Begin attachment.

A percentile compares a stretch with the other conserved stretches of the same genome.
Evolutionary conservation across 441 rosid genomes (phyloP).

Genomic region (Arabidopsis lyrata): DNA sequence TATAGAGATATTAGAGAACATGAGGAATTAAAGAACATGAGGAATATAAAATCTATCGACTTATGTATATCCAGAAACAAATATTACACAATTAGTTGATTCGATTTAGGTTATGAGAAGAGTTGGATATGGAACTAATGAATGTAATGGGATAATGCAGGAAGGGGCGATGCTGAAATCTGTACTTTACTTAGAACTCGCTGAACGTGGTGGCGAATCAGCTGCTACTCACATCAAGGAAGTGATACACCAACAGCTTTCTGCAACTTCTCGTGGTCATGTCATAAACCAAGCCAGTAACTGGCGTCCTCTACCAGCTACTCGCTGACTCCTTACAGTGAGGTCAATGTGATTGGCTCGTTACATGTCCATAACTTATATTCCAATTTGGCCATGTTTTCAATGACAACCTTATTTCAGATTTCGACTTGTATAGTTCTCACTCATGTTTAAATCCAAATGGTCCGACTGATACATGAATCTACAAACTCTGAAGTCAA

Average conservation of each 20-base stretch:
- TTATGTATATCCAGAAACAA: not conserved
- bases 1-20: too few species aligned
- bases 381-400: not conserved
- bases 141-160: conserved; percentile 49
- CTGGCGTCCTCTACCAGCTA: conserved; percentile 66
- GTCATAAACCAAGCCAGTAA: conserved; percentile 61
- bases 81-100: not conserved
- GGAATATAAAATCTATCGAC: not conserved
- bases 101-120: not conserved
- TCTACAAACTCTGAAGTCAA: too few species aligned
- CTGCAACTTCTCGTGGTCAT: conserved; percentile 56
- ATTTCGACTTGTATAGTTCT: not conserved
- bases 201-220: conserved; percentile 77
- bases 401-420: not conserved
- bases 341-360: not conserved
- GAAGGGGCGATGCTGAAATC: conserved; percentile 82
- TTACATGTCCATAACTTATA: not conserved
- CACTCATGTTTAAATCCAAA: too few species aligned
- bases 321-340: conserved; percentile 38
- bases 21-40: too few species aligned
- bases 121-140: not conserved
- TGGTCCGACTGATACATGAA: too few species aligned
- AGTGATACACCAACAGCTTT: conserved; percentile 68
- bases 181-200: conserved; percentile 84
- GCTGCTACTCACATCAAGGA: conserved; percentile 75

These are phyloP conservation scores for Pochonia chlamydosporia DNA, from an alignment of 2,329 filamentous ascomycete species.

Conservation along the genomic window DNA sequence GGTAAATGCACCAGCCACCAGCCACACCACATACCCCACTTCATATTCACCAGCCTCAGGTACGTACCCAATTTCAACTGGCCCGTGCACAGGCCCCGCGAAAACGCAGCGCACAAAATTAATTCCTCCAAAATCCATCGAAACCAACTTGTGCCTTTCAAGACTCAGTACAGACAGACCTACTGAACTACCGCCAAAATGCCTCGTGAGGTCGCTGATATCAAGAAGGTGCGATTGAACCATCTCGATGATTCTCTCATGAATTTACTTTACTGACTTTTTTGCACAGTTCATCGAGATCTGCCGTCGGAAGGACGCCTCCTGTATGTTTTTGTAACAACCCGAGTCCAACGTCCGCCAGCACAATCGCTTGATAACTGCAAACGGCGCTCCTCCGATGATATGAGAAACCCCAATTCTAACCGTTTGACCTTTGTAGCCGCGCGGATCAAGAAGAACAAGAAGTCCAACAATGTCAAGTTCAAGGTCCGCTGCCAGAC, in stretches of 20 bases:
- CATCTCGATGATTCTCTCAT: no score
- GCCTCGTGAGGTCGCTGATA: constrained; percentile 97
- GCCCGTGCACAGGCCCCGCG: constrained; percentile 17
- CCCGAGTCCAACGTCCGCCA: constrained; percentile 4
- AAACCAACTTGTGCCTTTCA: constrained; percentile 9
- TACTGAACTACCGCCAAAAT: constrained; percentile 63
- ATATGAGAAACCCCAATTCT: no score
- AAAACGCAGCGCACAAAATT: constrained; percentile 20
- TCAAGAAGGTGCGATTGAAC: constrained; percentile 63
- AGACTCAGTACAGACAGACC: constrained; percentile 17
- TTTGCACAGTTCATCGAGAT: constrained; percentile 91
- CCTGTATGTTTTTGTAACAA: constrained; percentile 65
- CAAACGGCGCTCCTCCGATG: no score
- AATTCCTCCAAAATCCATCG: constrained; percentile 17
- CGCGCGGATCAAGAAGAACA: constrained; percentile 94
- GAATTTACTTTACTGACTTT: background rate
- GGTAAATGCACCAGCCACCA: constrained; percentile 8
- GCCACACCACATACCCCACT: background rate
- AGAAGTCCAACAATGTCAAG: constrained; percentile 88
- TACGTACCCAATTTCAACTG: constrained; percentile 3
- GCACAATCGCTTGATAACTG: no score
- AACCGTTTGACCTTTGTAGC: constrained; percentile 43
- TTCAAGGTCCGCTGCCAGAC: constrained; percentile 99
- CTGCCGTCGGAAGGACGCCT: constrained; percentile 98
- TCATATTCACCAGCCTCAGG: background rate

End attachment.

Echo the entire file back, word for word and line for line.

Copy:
A percentile compares a stretch with the other conserved stretches of the same genome.
Evolutionary conservation across 441 rosid genomes (phyloP).

Genomic region (Arabidopsis lyrata): DNA sequence TATAGAGATATTAGAGAACATGAGGAATTAAAGAACATGAGGAATATAAAATCTATCGACTTATGTATATCCAGAAACAAATATTACACAATTAGTTGATTCGATTTAGGTTATGAGAAGAGTTGGATATGGAACTAATGAATGTAATGGGATAATGCAGGAAGGGGCGATGCTGAAATCTGTACTTTACTTAGAACTCGCTGAACGTGGTGGCGAATCAGCTGCTACTCACATCAAGGAAGTGATACACCAACAGCTTTCTGCAACTTCTCGTGGTCATGTCATAAACCAAGCCAGTAACTGGCGTCCTCTACCAGCTACTCGCTGACTCCTTACAGTGAGGTCAATGTGATTGGCTCGTTACATGTCCATAACTTATATTCCAATTTGGCCATGTTTTCAATGACAACCTTATTTCAGATTTCGACTTGTATAGTTCTCACTCATGTTTAAATCCAAATGGTCCGACTGATACATGAATCTACAAACTCTGAAGTCAA

Average conservation of each 20-base stretch:
- TTATGTATATCCAGAAACAA: not conserved
- bases 1-20: too few species aligned
- bases 381-400: not conserved
- bases 141-160: conserved; percentile 49
- CTGGCGTCCTCTACCAGCTA: conserved; percentile 66
- GTCATAAACCAAGCCAGTAA: conserved; percentile 61
- bases 81-100: not conserved
- GGAATATAAAATCTATCGAC: not conserved
- bases 101-120: not conserved
- TCTACAAACTCTGAAGTCAA: too few species aligned
- CTGCAACTTCTCGTGGTCAT: conserved; percentile 56
- ATTTCGACTTGTATAGTTCT: not conserved
- bases 201-220: conserved; percentile 77
- bases 401-420: not conserved
- bases 341-360: not conserved
- GAAGGGGCGATGCTGAAATC: conserved; percentile 82
- TTACATGTCCATAACTTATA: not conserved
- CACTCATGTTTAAATCCAAA: too few species aligned
- bases 321-340: conserved; percentile 38
- bases 21-40: too few species aligned
- bases 121-140: not conserved
- TGGTCCGACTGATACATGAA: too few species aligned
- AGTGATACACCAACAGCTTT: conserved; percentile 68
- bases 181-200: conserved; percentile 84
- GCTGCTACTCACATCAAGGA: conserved; percentile 75

These are phyloP conservation scores for Pochonia chlamydosporia DNA, from an alignment of 2,329 filamentous ascomycete species.

Conservation along the genomic window DNA sequence GGTAAATGCACCAGCCACCAGCCACACCACATACCCCACTTCATATTCACCAGCCTCAGGTACGTACCCAATTTCAACTGGCCCGTGCACAGGCCCCGCGAAAACGCAGCGCACAAAATTAATTCCTCCAAAATCCATCGAAACCAACTTGTGCCTTTCAAGACTCAGTACAGACAGACCTACTGAACTACCGCCAAAATGCCTCGTGAGGTCGCTGATATCAAGAAGGTGCGATTGAACCATCTCGATGATTCTCTCATGAATTTACTTTACTGACTTTTTTGCACAGTTCATCGAGATCTGCCGTCGGAAGGACGCCTCCTGTATGTTTTTGTAACAACCCGAGTCCAACGTCCGCCAGCACAATCGCTTGATAACTGCAAACGGCGCTCCTCCGATGATATGAGAAACCCCAATTCTAACCGTTTGACCTTTGTAGCCGCGCGGATCAAGAAGAACAAGAAGTCCAACAATGTCAAGTTCAAGGTCCGCTGCCAGAC, in stretches of 20 bases:
- CATCTCGATGATTCTCTCAT: no score
- GCCTCGTGAGGTCGCTGATA: constrained; percentile 97
- GCCCGTGCACAGGCCCCGCG: constrained; percentile 17
- CCCGAGTCCAACGTCCGCCA: constrained; percentile 4
- AAACCAACTTGTGCCTTTCA: constrained; percentile 9
- TACTGAACTACCGCCAAAAT: constrained; percentile 63
- ATATGAGAAACCCCAATTCT: no score
- AAAACGCAGCGCACAAAATT: constrained; percentile 20
- TCAAGAAGGTGCGATTGAAC: constrained; percentile 63
- AGACTCAGTACAGACAGACC: constrained; percentile 17
- TTTGCACAGTTCATCGAGAT: constrained; percentile 91
- CCTGTATGTTTTTGTAACAA: constrained; percentile 65
- CAAACGGCGCTCCTCCGATG: no score
- AATTCCTCCAAAATCCATCG: constrained; percentile 17
- CGCGCGGATCAAGAAGAACA: constrained; percentile 94
- GAATTTACTTTACTGACTTT: background rate
- GGTAAATGCACCAGCCACCA: constrained; percentile 8
- GCCACACCACATACCCCACT: background rate
- AGAAGTCCAACAATGTCAAG: constrained; percentile 88
- TACGTACCCAATTTCAACTG: constrained; percentile 3
- GCACAATCGCTTGATAACTG: no score
- AACCGTTTGACCTTTGTAGC: constrained; percentile 43
- TTCAAGGTCCGCTGCCAGAC: constrained; percentile 99
- CTGCCGTCGGAAGGACGCCT: constrained; percentile 98
- TCATATTCACCAGCCTCAGG: background rate